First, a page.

The goal of the Chale Community Project is to find ways in which to reduce energy use and fuel costs in a range of houses in the Chale community. We aim to do this by providing information on how people can save energy in their homes whilst providing a range of new technologies to improve energy efficiency.
The first part of the project will involve the retrofit of 67 homes in Spanners Close with renewable energy technologies. Spanners Close was built in the 1970s and is typical of the sort of housing stock you can find all over the UK.
Chale is a community off-gas and the houses and flats are currently heated with night storage heaters. These are notoriously inefficient, tend to give out their heat in the early part of the day and often leave residents struggling for heat in the evening. They tend to deliver a very dry heat and are unable to respond to demands for extra heat during the day – as a result of which many of the residents are reluctant to use them at all. They are also very expensive to run.
The aim of this part of the project is to provide renewable energy technologies that make more efficient use of energy and provide a better all round heating solution for the residents. It is not clear at the moment what the net result of the changes will be in that some residents will clearly use the increased energy efficiency to provide themselves with better whole house heating and as a result may trade off some of their potential savings in fuel cost for warmer homes. Others may use the new technologies more discretely in which case we imagine they will see significant savings in their energy bills. As a result of the Solar Photovoltaic panels they will also get the added benefit of a contribution to the units they are using during daylight hours. Overall we hope to be able to demonstrate fuel cost savings of up to 50% and Carbon Reductions of similar proportions.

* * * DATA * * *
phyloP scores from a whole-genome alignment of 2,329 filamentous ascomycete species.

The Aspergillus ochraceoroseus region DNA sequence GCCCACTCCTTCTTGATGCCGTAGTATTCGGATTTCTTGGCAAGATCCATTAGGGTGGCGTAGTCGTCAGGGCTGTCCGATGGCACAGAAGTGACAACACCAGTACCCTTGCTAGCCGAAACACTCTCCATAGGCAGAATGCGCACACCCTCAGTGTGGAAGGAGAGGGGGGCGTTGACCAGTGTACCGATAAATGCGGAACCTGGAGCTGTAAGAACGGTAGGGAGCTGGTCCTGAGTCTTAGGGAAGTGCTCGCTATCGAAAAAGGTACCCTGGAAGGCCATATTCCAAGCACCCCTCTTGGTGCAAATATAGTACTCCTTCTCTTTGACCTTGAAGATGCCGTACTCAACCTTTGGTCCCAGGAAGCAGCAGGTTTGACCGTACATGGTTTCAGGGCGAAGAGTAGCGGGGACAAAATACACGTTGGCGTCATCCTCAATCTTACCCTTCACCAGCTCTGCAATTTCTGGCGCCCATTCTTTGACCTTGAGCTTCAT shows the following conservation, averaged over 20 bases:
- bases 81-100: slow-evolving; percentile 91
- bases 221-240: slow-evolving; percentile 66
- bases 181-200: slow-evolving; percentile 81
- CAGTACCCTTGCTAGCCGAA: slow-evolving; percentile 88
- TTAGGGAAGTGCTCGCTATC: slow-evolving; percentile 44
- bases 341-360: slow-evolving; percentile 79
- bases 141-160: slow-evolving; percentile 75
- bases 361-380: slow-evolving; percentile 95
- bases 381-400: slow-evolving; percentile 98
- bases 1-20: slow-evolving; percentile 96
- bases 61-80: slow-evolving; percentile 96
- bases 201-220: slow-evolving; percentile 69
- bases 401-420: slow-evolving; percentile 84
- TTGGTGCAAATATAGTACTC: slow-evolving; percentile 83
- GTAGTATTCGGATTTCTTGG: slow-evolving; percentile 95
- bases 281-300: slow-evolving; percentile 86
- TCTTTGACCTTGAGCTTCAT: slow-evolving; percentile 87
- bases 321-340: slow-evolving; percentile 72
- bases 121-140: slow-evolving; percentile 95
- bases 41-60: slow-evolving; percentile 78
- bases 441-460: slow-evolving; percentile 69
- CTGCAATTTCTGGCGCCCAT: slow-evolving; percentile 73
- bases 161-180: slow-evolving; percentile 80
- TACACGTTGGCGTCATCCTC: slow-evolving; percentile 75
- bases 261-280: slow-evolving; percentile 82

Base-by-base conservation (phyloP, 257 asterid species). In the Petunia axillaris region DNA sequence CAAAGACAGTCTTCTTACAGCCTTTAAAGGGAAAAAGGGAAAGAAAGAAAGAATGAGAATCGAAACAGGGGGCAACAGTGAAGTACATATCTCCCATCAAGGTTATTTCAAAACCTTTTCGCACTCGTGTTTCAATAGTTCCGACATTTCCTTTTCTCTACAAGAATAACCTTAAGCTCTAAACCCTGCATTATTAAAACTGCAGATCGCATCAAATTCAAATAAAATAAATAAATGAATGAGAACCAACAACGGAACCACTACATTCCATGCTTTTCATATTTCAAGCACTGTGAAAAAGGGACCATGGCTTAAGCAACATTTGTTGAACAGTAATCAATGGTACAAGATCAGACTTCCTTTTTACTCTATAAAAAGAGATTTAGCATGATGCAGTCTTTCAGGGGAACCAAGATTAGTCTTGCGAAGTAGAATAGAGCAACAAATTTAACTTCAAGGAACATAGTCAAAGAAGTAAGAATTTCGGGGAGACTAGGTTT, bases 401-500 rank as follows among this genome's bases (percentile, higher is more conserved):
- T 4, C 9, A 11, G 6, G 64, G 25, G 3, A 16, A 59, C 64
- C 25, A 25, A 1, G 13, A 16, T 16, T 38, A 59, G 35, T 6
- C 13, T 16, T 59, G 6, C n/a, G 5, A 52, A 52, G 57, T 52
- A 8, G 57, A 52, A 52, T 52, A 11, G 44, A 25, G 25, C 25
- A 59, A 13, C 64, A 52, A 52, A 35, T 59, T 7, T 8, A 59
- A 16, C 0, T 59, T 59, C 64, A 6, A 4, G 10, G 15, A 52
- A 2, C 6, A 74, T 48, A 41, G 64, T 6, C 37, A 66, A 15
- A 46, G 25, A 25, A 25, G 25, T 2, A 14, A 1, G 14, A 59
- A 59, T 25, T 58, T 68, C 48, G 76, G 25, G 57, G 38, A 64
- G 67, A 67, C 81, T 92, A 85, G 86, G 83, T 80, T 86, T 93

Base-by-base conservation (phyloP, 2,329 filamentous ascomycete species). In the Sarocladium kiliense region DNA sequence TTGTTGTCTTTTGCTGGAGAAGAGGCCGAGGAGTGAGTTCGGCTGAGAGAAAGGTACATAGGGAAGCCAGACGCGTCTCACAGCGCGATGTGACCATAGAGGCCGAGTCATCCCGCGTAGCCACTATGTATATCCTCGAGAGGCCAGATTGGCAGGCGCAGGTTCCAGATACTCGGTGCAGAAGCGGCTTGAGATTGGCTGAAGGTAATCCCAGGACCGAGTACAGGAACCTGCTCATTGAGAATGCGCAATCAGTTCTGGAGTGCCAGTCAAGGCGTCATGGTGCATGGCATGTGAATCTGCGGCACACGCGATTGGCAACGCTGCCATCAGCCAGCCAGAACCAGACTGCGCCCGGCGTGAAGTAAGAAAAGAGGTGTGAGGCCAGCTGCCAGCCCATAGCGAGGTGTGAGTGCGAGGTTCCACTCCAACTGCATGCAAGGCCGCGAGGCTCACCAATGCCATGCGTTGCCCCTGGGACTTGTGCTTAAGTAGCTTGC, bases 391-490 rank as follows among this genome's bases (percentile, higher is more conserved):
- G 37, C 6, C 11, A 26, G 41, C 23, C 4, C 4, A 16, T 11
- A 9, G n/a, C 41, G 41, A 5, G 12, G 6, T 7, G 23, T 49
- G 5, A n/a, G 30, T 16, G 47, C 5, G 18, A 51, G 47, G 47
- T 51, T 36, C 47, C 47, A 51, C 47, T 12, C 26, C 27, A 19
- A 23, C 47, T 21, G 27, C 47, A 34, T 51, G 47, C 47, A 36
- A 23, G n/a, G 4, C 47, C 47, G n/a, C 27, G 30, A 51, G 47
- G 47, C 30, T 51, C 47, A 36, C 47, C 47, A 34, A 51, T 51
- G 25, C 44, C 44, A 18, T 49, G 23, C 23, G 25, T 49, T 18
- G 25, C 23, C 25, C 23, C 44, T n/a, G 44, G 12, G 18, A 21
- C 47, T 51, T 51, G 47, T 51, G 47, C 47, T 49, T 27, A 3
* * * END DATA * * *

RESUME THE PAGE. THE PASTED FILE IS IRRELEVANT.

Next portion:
The technologies that are going into place on Spanners Close are:
1. Air Source Heat Pump ( Air to Water ): This is a type of air source heat pump. Air source heat pumps absorb heat from the outside air. This heat can then be used to warm water for radiators or under-floor heating systems. An air-to-water system uses the heat to warm water.
An air source heat pump extracts heat from the outside air in the same way that a fridge extracts heat from its inside. It can extract heat from the air even when the outside temperature is as low as minus 15° C. The benefits of air source heat pumps include an increase in efficiency over the existing night storage heaters which means that residents should see significant savings in their electricity bills. They don’t require a solid fuel store ( i.e. coal / wood ) and they are compact so don’t take up much space.
2. The air source heat pumps will be linked to a new water filled radiator system (the number of radiators is dependent on the type of house you are in) which will be thermostatically controlled in each room. These radiators are a special enlarged version designed for wet air source systems.
3. There will be a new hot water cylinder that will take the feed from the Air to Water Heat Pump and provide the basis for the hot water system. This will be backed up by an immersion heater which may be needed on occasions to reach the required temperature quickly. The hot water and heating system will be available 24 hours a day.
4. New double glazed windows will be fitted to most houses which will help to improve the thermal efficiency of these homes.
5. Loft insulation will be inspected and increased in the houses where it is felt necessary to reduce heat loss through the roof.
6. Photovoltaic Solar Panels (also known as “Solar PVs”) will be fitted to roofs which will generate electricity and work on ambient light (not just direct sunlight) so that they will work even on cloudy days although their output will be reduced. The electricity they generate will be provided to homes and will be FREE to the residents – helping to further reduce electricity bills.
7. Some water efficiency measures will be introduced along with information on how to save water that will help to reduce water bills.
Overall the new heating systems that are being installed in Spanners Close will enable residents to have a more even, controllable heat in their homes which will be much more efficient than the night storage systems that are currently in place. The Solar PV on the roofs will mean that when there is enough daylight residents will be able to benefit from the FREE electricity generated from the panels.
The whole house energy solution was arrived at as a result of the detailed survey work carried out by ECD Architects on a whole range of properties in Spanners Close. The final conclusions of which deduced that the above combination was likely to produce the best savings in terms of carbon reduction and fuel costs with the funding that was available.